In LTE, the core network knows the location of an idle mode user equipment to the granularity of a few cells, called the Tracking Area (TA). When there is a user equipment-terminated call, the user equipment is paged in its last reported TA. A user equipment can be assigned multiple TAs and whenever it detects that it has moved outside the assigned TAs, it performs a registration update with the core network (and specifically with an MME) resulting in a new set of TAs being allocated.

LTE generally provides a pool of MMEs 117-121 that may be used by the base stations 101-107. Typically, a pool of MMEs is provided for a set of tracking areas such that all base stations assigned to one of these tracking areas can be supported by any of the MMEs in the pool. Furthermore, the base station may freely select the MME 117-121 which supports an individual user equipment from the pool of MMEs 117-121 and may specifically select different MMEs 117-121 for different user equipments. Thus, the air interface communications of one base station 101-107 will typically be supported by a plurality of MMEs 117-121 of the pool.

As long as a user equipment stays within the set of TAs associated with a pool of MMEs 117-121, the serving MME is not changed for the user equipment. However, if a user equipment moves out of this set of TAs, a new MME must be assigned such that it belongs to the pool supporting the new TA. Thus, in LTE, MME selection is typically performed by the individual base station for a user equipment whenever this makes an initial attachment to the system or whenever it moves out of the set of tracking areas which is supported by a given MME pool.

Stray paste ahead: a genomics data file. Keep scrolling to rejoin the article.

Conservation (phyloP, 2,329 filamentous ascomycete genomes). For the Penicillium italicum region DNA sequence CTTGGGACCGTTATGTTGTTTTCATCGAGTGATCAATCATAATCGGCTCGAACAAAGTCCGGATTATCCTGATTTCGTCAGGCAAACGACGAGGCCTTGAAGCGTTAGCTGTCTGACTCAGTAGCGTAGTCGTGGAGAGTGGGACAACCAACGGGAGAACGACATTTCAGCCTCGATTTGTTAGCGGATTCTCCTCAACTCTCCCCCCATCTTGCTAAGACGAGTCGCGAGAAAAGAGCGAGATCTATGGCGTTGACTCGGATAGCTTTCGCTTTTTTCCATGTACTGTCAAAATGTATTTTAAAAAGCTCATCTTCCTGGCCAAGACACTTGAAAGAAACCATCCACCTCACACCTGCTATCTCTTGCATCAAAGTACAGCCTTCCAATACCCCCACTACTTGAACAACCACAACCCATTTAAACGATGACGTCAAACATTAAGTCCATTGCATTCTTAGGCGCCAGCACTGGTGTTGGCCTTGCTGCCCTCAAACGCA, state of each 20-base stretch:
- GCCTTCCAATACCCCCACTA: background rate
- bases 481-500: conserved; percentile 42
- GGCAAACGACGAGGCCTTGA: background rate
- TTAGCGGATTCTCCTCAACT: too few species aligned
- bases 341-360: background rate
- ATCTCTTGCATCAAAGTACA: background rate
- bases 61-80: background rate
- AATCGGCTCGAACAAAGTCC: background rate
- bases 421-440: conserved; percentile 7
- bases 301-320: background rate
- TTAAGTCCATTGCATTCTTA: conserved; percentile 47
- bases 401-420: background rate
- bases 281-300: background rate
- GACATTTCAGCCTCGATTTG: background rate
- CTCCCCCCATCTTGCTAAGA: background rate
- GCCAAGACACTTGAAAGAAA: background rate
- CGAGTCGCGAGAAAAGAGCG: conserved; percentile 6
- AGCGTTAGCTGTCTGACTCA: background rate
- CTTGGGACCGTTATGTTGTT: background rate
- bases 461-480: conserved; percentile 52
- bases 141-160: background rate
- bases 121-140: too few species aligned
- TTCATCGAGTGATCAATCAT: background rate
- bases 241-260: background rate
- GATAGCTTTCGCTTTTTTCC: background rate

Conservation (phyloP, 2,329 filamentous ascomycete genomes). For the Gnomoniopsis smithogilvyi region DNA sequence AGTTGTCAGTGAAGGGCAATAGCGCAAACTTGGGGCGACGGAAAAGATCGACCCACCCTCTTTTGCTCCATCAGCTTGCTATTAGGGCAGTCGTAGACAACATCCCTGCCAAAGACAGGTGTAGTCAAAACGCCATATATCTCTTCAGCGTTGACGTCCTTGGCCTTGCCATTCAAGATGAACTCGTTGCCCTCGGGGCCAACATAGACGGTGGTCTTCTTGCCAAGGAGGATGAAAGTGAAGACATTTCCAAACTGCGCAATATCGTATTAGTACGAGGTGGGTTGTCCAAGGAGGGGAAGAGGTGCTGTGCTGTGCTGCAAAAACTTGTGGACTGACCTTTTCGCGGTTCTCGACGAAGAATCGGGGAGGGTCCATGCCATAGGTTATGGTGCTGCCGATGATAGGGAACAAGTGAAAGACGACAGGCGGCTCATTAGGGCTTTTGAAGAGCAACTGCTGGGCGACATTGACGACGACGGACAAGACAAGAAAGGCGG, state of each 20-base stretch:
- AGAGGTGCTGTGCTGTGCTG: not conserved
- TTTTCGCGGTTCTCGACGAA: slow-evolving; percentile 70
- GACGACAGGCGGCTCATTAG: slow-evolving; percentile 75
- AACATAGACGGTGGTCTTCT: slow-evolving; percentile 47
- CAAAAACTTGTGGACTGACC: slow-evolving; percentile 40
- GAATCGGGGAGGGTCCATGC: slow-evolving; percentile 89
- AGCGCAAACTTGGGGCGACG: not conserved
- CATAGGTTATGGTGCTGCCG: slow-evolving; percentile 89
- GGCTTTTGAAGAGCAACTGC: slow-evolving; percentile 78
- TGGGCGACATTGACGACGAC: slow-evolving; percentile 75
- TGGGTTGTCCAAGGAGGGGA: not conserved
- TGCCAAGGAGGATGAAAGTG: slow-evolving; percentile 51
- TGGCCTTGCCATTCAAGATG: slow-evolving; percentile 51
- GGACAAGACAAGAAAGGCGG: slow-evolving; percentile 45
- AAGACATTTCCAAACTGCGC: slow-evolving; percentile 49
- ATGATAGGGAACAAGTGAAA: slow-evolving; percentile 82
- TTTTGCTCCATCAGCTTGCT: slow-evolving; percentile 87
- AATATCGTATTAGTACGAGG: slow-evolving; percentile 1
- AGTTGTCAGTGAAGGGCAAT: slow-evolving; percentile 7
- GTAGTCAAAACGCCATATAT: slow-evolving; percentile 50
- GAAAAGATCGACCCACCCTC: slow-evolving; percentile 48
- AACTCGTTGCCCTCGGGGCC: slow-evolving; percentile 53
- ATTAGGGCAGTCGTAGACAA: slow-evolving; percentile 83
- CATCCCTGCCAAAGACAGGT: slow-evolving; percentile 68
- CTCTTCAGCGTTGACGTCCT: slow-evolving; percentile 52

As the bandwidth and computational resources of the individual MMEs 117-121 are limited and the MME selection is performed by the individual base stations 101-107, an MME may become overloaded. In the example of FIG. 2, the system comprises functionality for monitoring the load of the individual MMEs 117-121 and for biasing the MME selections of the base stations 101-107 to provide improved MME load management and distribution. Furthermore, the biasing by the base stations 101-107 is selectively controlled in response to a load characteristic for each base station 101-107. For example, MME selection is particularly biased away from a highly loaded MME 117 for base stations 101-107 which tend to have a high load contribution to the MME 117 and/or which have many system attachments or MME reselection actions thereby providing many options for shifting load between MMEs 117-121.

It will be appreciated that whereas FIG. 1 for clarity and brevity illustrates four base stations 101-107 served by a pool of three MMEs 117-121 a practical system may typically be substantially more complex. For example, a pool of 5-10 MMEs may often support 500-700 base stations.